2. United Nations Office on Drugs and Crime, World Drug Report 2006, Vol 1, Ch 2, Cannabis: Why we should care. www.unodc.org/pdf/WDR_2006/wdr2006_volume1.pdf

3. de Meijer, E. P. M. et al. The Inheritance of chemical phenotype in Cannabis sativa L. Genetics 163, 335-346 (2003).

4. Potter, D. J. et al. Potency of delta-9-THC and other cannabinoids in cannabis in England in 2005: Implications for psychoactivity and pharmacology. J. Forensic. Sci. 53(1), 90-94 (2008).

5. EMCDDA 2012 Cannabis markets and production in Europe (2012). www.emcdda.europa.eu/publications/insights/cannabis-market

6. House of Lords Select Committee on Science and Technology. Cannabis: the scientific and medical evidence, HL Paper 151-I (The Stationery Office, London, 1998).

7. Rosenthal, E. The Big Book of Buds, Vol 1 p214 (Quick American Archives, Oakland, CA 2001).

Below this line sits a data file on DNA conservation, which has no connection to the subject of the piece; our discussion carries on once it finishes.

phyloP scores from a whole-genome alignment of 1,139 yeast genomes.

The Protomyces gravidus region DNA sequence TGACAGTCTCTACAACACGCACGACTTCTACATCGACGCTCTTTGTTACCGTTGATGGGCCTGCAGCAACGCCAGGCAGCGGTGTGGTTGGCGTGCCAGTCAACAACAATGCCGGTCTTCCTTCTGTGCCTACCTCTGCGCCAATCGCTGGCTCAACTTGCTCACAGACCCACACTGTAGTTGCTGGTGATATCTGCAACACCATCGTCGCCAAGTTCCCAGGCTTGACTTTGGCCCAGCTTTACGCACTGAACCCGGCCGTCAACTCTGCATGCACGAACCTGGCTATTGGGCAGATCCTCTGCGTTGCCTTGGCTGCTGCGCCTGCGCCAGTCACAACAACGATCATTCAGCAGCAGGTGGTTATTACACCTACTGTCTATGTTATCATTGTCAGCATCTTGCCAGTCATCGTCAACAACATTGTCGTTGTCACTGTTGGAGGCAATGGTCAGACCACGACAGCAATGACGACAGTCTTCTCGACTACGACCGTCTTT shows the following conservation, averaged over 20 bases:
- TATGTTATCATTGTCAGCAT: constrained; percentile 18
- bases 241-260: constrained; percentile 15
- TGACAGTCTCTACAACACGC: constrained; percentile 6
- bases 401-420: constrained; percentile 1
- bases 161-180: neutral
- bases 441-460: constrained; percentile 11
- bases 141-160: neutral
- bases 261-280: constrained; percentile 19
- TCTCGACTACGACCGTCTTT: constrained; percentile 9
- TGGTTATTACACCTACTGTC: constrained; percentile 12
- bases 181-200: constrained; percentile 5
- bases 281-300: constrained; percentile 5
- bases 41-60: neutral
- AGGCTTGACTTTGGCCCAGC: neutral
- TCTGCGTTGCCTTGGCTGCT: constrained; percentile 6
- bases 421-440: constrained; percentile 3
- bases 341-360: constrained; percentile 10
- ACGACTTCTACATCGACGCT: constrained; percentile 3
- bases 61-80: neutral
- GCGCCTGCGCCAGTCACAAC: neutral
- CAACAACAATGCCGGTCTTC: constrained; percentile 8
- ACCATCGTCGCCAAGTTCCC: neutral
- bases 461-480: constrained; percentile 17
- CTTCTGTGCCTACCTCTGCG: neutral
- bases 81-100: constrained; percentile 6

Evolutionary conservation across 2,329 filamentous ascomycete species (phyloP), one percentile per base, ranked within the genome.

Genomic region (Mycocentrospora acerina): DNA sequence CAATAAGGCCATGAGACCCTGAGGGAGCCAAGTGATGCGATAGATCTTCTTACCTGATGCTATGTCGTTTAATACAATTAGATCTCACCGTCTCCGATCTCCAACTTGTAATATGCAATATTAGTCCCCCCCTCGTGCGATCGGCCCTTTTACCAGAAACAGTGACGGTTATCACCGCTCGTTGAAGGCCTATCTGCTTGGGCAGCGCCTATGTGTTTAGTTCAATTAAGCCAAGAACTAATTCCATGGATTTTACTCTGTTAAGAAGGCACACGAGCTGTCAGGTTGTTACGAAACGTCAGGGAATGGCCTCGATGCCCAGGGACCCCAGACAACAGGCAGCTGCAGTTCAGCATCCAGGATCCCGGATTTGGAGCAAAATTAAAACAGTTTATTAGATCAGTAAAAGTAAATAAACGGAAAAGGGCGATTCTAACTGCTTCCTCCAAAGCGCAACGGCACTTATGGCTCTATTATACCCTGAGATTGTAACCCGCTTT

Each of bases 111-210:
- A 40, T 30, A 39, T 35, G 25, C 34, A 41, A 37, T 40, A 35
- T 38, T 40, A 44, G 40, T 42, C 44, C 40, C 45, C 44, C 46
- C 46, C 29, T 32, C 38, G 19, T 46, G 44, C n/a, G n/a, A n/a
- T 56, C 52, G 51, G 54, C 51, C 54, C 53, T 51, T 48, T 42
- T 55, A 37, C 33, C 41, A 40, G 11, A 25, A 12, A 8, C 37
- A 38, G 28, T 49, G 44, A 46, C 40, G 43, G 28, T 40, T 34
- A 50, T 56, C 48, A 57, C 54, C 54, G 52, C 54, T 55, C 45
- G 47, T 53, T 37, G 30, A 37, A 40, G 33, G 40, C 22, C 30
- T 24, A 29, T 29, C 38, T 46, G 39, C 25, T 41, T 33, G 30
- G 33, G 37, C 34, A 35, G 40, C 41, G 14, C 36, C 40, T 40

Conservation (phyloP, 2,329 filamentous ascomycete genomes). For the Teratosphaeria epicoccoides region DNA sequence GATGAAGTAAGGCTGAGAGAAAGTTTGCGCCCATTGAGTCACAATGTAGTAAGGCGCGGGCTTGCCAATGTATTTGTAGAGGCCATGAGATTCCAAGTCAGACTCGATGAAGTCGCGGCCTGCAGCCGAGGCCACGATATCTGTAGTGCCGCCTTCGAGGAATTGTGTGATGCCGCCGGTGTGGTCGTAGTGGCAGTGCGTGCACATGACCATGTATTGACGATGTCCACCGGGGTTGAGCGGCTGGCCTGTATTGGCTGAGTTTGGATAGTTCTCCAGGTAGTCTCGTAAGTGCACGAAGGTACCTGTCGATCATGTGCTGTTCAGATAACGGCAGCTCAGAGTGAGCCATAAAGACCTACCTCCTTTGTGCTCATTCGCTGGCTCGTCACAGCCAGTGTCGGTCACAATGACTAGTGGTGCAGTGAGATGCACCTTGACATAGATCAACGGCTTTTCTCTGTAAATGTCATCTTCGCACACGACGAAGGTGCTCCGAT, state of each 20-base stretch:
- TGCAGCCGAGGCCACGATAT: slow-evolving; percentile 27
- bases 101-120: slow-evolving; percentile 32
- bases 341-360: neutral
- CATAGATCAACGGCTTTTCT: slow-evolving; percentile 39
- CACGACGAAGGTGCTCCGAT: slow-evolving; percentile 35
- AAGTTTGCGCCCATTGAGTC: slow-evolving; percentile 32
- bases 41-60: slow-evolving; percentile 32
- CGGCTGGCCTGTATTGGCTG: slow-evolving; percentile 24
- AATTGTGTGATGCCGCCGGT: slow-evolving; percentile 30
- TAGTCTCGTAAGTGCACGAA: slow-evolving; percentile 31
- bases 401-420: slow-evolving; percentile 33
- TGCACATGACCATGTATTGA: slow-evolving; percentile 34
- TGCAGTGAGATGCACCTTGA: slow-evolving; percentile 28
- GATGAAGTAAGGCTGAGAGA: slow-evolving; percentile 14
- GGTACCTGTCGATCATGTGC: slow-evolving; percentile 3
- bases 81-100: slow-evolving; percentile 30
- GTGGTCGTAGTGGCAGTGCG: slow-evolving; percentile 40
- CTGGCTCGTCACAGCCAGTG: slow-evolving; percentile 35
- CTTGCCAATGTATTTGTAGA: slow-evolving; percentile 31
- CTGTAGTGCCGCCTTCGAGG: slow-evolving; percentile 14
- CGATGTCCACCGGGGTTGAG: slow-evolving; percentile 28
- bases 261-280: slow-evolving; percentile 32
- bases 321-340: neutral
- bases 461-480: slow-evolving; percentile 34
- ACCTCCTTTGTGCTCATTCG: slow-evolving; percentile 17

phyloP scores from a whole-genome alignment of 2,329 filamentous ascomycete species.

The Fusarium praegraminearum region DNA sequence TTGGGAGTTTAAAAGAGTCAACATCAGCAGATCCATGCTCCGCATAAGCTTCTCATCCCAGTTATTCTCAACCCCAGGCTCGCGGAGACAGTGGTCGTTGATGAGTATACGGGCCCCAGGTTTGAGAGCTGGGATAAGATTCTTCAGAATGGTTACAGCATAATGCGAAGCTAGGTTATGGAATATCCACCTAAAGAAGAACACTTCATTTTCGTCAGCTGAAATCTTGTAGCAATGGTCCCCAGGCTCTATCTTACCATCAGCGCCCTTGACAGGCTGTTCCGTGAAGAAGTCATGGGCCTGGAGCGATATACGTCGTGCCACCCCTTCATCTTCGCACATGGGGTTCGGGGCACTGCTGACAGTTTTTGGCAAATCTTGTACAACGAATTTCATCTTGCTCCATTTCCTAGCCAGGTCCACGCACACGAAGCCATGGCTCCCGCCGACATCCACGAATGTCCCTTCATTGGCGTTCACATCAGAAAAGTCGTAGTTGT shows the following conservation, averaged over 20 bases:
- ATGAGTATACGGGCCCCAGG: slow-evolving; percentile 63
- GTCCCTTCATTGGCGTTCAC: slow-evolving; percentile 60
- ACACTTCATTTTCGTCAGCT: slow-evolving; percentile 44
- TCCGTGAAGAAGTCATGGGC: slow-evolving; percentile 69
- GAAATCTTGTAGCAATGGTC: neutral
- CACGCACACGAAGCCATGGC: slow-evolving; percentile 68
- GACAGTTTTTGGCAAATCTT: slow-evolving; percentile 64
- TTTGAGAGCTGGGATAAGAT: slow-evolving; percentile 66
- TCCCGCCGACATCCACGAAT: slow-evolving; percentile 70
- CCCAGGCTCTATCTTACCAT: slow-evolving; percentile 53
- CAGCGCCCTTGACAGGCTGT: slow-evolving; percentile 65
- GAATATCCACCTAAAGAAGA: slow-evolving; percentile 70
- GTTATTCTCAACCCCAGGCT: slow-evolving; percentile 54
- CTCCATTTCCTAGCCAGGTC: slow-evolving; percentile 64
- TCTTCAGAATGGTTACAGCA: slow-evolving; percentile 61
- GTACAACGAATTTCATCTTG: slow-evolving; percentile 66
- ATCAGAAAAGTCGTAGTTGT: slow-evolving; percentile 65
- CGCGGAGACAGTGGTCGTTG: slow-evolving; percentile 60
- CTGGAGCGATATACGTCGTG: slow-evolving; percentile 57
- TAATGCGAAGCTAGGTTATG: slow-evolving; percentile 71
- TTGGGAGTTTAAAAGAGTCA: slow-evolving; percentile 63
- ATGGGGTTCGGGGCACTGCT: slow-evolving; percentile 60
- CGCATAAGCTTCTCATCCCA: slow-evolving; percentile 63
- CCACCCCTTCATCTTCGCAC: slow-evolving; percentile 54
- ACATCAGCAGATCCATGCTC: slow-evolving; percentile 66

8. United Nations Office on Drugs and Crime. Review of the world cannabis situation. Bulletin on Narcotics, Vol LVIII No 1 and 2 (2006). www.unodc.org/documents/data-and-analysis/bulletin/2006/Bulletin_on_Narcotics_2006_En.pdf

9. Bruining, W. How to avoid criminalisation of Euro Cannabis, learning from the Dutch experience (2003). www.cedro-uva.org/lib/bruining.how.html (accessed 11 July 2011).

10. Morgan, C. J. et al. Cannabidiol attenuates the appetitive effects of delta-9-tetrahydrocannabinol in humans smoking their chosen cannabis. Neuropsycho-pharmacology 35, 1879-1885 (2010).

11. Robson, P. J. et al. Cannabinoids and schizophrenia: therapeutic prospects. Curr. Pharm. Des. 20(13), 2194-2204 (2014).

12. Bhattacharyya, S. et al. Opposite effects of delta-9-tetrahydrocannabinol and cannabidiol on human brain function and psychopathology. Neuropsychopharm. 35(3), 764-74 (2010).

Dr David Potter CBiol FSB FLS is director of botanical research and cultivation at GW Pharmaceuticals, having joined as its first employee in 1998. He completed a PhD at King's College London on the pharmacognosy of Cannabis sativa, and has 23 years' research experience as a horticulturalist and agronomist. David advises the police on cannabis use and acts as an expert witness in court.